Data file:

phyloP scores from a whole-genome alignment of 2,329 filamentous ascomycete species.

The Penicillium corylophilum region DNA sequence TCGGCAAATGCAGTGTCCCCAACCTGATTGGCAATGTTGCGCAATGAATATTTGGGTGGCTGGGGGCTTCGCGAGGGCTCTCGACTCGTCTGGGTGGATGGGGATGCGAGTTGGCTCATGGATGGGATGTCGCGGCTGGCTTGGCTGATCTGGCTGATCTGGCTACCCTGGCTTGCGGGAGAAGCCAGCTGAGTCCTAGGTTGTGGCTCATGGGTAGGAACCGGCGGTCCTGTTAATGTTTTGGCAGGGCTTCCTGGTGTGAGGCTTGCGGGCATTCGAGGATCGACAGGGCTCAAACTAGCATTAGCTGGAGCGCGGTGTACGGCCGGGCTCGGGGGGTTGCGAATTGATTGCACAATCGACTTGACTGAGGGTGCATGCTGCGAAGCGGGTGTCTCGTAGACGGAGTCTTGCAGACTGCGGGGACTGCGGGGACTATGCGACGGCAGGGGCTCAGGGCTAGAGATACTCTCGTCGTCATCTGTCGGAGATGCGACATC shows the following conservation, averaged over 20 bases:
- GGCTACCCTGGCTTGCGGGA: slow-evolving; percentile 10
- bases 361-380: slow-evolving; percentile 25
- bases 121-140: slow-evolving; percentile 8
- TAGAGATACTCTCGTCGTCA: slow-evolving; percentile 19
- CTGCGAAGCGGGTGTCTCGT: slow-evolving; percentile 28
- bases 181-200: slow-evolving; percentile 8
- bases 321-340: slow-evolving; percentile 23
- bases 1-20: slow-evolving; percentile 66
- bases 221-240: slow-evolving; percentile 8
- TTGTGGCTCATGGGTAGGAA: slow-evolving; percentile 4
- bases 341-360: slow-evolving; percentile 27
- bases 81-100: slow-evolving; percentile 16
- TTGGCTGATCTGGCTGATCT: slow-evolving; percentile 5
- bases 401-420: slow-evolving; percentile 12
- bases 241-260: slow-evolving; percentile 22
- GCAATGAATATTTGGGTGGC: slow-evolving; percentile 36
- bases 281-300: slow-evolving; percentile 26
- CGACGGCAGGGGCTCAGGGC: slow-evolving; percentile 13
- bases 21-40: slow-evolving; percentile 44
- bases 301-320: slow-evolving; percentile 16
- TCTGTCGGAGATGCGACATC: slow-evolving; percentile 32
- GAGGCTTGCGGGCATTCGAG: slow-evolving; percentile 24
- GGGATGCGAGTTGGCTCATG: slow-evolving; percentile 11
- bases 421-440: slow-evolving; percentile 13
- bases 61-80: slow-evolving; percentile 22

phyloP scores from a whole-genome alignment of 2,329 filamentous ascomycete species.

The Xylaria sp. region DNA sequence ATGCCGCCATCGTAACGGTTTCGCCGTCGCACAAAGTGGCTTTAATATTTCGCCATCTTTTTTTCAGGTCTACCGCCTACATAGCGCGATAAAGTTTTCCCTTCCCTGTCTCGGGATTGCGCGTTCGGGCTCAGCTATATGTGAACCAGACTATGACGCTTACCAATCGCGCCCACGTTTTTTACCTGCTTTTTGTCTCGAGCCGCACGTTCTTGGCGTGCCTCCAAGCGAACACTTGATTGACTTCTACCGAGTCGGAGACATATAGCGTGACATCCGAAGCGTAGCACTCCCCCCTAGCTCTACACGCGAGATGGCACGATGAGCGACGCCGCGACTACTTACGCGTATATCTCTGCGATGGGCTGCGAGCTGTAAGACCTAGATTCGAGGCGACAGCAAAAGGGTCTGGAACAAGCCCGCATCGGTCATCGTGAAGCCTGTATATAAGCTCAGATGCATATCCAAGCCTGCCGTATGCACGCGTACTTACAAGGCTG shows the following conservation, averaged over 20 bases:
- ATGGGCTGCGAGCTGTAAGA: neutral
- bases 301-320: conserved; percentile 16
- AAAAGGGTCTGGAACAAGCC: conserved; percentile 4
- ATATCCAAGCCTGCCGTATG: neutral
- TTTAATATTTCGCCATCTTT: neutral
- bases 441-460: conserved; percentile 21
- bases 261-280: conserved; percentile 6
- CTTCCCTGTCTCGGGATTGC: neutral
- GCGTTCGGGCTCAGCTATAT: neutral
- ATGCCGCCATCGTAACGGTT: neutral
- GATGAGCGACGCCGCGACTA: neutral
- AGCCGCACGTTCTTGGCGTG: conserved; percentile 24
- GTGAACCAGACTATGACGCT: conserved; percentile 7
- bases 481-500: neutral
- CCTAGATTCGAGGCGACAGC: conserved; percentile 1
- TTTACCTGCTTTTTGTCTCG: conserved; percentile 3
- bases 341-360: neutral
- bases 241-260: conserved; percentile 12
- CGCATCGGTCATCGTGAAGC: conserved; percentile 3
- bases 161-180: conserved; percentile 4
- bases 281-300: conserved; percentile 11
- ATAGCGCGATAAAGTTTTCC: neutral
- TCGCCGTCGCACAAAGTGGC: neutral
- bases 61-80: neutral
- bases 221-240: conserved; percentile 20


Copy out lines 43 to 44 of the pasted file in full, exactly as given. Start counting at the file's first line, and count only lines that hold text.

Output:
- bases 481-500: neutral
- CCTAGATTCGAGGCGACAGC: conserved; percentile 1